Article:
Very interresting work! Thanks for that!
I build a small CNC machine whose X and Y axis are replaced by linear arms pushing directly the spindle, in a "bipod" configuration. Stiffness and precision of the prototype are very impressive.
I am now working for a repstrap 3D printer declination, called "dipode" (open source project), which should be very simple, cheap, effective and outstandingly fast. I really think that this innovative non-cartesian machine could outperform any current repstrap, according to both cost, speed or precision, but I lack a good stand-alone electronics solution.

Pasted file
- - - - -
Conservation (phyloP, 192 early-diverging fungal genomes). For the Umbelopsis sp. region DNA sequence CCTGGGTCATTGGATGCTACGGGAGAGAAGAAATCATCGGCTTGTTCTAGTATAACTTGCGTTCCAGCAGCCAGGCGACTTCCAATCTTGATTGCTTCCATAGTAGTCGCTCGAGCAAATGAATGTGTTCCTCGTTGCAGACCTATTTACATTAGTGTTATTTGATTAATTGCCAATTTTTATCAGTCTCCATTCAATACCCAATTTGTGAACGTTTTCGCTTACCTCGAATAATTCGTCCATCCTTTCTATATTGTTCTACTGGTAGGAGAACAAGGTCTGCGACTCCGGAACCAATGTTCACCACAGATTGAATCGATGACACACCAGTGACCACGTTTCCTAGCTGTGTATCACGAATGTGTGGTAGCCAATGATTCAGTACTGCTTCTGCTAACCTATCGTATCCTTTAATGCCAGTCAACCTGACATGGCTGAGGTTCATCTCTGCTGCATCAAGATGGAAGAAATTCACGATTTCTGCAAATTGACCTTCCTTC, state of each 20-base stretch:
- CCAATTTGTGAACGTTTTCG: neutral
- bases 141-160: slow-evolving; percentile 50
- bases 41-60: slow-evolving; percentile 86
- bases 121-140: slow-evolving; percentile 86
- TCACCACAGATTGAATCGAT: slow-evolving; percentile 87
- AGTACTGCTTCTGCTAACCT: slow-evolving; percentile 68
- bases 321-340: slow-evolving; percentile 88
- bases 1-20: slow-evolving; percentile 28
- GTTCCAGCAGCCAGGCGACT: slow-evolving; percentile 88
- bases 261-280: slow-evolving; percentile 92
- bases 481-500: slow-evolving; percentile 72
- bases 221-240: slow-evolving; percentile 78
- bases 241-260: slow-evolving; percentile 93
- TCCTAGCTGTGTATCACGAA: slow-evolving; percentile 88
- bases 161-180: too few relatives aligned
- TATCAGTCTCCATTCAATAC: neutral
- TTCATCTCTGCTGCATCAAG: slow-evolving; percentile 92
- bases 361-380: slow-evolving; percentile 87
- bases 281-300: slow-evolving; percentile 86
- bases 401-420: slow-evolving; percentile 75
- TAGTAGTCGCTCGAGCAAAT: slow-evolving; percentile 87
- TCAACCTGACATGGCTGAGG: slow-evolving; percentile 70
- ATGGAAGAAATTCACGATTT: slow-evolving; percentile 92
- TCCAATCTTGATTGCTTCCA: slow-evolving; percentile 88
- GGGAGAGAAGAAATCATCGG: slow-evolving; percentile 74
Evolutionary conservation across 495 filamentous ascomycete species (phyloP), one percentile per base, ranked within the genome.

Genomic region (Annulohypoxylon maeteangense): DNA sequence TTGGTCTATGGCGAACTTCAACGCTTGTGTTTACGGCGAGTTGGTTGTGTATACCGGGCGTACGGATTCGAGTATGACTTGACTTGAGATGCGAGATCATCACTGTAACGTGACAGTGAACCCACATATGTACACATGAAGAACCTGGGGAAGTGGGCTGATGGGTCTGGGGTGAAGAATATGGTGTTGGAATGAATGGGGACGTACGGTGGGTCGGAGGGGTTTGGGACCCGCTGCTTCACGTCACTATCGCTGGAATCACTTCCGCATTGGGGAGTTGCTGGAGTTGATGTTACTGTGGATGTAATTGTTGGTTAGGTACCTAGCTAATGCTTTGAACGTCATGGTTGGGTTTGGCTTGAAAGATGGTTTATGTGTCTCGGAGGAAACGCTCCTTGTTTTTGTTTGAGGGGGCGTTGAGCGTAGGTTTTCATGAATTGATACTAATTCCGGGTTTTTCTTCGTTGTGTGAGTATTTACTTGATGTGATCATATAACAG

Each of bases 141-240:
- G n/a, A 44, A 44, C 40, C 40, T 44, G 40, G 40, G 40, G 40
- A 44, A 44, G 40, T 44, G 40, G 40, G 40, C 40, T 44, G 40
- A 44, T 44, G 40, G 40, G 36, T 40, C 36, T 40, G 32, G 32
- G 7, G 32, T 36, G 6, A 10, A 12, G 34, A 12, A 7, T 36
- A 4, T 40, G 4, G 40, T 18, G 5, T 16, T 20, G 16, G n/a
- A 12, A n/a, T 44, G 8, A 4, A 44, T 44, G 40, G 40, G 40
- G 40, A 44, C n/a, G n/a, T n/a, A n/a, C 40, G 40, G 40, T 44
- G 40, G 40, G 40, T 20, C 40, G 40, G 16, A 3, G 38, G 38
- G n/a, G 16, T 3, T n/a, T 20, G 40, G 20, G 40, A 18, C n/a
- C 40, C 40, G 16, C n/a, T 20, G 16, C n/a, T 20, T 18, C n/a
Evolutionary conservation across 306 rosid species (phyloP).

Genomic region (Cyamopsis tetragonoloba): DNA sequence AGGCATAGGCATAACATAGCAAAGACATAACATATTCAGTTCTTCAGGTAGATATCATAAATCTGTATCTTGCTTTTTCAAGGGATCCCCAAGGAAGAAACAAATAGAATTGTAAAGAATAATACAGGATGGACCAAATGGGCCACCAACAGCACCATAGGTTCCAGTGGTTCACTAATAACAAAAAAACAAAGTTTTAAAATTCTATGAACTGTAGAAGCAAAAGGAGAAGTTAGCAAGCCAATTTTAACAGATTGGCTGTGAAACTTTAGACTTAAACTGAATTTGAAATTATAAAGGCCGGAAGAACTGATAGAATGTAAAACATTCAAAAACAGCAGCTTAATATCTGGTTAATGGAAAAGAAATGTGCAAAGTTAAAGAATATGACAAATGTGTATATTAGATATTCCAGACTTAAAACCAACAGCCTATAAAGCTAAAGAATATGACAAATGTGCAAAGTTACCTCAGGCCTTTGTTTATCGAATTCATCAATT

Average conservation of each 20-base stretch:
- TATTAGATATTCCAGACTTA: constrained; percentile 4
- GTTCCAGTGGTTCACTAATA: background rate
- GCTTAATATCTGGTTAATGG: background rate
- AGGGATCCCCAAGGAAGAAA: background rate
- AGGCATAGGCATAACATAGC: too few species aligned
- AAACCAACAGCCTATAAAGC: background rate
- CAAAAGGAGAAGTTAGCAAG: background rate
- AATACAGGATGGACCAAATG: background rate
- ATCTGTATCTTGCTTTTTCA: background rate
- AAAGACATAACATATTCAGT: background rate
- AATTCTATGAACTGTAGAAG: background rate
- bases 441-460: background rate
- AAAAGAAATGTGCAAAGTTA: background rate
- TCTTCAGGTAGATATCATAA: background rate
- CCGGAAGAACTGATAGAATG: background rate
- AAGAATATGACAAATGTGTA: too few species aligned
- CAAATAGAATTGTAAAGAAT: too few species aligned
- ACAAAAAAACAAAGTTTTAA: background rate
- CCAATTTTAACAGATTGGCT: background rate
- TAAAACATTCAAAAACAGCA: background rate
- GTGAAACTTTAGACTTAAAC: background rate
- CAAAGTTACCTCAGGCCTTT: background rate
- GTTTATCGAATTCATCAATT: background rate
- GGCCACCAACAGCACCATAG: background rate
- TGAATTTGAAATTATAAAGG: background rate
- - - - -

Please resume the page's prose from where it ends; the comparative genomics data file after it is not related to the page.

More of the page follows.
Today, these machines are drived (quite well) by emc2 / LinuxCNC running on an old laptop. Therefore, the step frequency limits the hardware speed.
As you probably know, emc2 uses a single c module to translate from cartesian space to machine's linear drives (direct kinematics and inverse kinematics). You claim that Smoothie is tailored to handle non-cartesian architecture. I am not very comfortable with the software environment, so I need an example to learn how to cope with the relevant module.
Thanks for your help!